Monthly Archives: July 2015

Are we in danger of just doing what we always have done?

In the recent report THE STATE OF THE GLOBAL CLEAN AND IMPROVED COOKING SECTOR by ESMAP and GACC, they seem to have lost sight of electrcity???

In the forward to the main report Rihot Khanna states:-  “This is a moment of great opportunity for the clean cooking sector. [Agreed]  While experts have been working for decades on improving cookstoves and scaling up access to clean cooking fuels and technologies, only recently has this issue become a major priority on the global development agenda. The world has woken up to the serious health, environmental, and economic impacts of continued dependence on biomass for cooking. At the same time, rapid progress in technology and new financial mechanisms to support this sector have made real change possible.”  The forward notes that “The three overarching SE4ALL goals to be achieved by 2030—universal access to modern energy services, doubling the share of renewable energy in the global energy mix, and doubling the rate of improvement of energy efficiency—have now been broadly accepted, including by 82 developing countries that have opted into SE4ALL.”

And yet as the report progresses there is little reference to electricity as a potential modern fuel for substituting for biomass, the great smoke killer.  Radha Muthiah, Chief Executive Officer, Global Alliance for Clean Cookstoves, appeals in his opening for a vision:- “Consider, for a moment, the simple act of cooking. Imagine if we could change the way nearly five hundred million families cook their food each day. It could slow climate change, drive gender equality, and reduce poverty. The health benefits would be enormous.”   He goes on to note that “Four years ago, when the Global Alliance for Clean Cookstoves (Alliance) was first launched, the issue of household air pollution and the enormous health toll that the smoke from traditional cookstoves and fuels took on the lives of women and their families in the developing world, received far less attention and funding than it deserved. Hundreds of millions of women were literally risking their lives each day to cook food for their families over inefficient cookstoves and polluting open fires, and spending hours gathering fuel often at great personal risk.”  And he rightly points to the progess “With growing global attention and a shift from an aid-driven approach to a market-based one that is built on the premise of sustainability, there are now at least 20 million additional households using cleaner and/or more efficient cookstoves and fuels around the world.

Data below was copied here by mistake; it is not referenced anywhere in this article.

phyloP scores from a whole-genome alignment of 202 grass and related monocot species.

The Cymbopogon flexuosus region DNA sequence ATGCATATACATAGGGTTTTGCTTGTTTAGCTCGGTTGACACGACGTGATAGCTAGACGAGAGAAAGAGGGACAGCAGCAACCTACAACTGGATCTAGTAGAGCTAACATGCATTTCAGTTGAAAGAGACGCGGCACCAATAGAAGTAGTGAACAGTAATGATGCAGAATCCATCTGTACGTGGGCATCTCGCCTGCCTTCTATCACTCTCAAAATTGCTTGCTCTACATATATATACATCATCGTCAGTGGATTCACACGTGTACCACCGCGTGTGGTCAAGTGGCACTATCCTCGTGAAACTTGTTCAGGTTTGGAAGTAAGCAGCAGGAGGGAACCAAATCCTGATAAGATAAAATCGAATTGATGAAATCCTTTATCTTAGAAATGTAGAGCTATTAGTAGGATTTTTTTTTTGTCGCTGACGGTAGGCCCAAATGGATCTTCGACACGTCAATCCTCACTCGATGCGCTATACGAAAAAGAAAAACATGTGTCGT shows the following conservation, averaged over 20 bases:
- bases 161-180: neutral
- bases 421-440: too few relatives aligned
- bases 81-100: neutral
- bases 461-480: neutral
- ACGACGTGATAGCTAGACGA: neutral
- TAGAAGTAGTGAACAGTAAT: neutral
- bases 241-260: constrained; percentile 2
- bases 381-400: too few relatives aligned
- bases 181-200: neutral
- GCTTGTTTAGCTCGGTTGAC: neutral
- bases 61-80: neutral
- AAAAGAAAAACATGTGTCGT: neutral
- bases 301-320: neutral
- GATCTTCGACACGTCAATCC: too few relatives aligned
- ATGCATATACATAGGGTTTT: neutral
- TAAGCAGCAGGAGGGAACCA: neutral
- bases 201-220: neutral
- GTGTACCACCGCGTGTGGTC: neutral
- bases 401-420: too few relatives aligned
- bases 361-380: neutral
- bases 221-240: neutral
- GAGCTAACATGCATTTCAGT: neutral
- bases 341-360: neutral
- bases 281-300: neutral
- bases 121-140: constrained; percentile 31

While we agree progress has been made, we see a shortsightedness that does not set the poor up for 2030.  The world seems to be currently overlooking new options for clean modern fuels for cooking and this report exemplifies the emerging challenge.  The momentum of local industries creating clean cookstoves that are more efficient and less polluting than open stone fires, is in danger of focusing donor and market interventions on more of the same.  Without stepping back and considering what the world will look like in 2030, we will not be able to put in place the technology and market systems to move the majority of biomass consumers to clean modern fuels.

Dare I say that the Alliance for Clean cookstoves would do well to consider electricity as a potentially transformative fuel for cooking, and that this includes both grid and off grid renewable systems.

How much energy does it take to cook with electricity? Part 2

So in the last blog How much energy does it take to cook with electricity? I settled on 1.2kWh per day for a family of four.

This is important assumption because double the energy required (Balmer) and you double the cost – no brainer.

Arguably this is base load, and one may perhaps to prefer to design for peak load.  But what is peak load?  When 6 adult relatives descend for a 5 day visit?  I would argue that under these conditions the charcoal stove is brought out of retirement.  The literature points out that even in cases of improved stoves, people retain their old stoves for special occasions.  In a standard kitchen in the West we have at least 6 devices for cooking (kettle, toaster, stove, oven, etc).  Therefore it seems reasonable to design for the base load at the start and leave the peak loading to other devices – until electricity has become so common and so cheap that all cooking can be catered for (excuse the pun).

Some other random notes:-

  • Much of our food here in UK is pre –processed. Pasta takes so little to cook because it has already had energy invested in it during manufacture.  There are reports on how much energy it takes to cook pasta, but these are not so relevant to Africa.
  • Before I found Cowan 2008, which gave me experimental real world data on how much energy a meal took to cook, I undertook my own theoretical compilation of energy requirements. I gathered all the recipes I could find for African meals from the internet.  Unpacking the stated recipes into its stages ‘bring to boil’, simmer for 1 hour’ etc, I assigned energy per minute to each stage.  The result was the following graph.  However this is based on certain assumptions about the energy for each stage, so changing simmering from say 150W to 200Wmakes a lot of difference.  Spreadsheet available.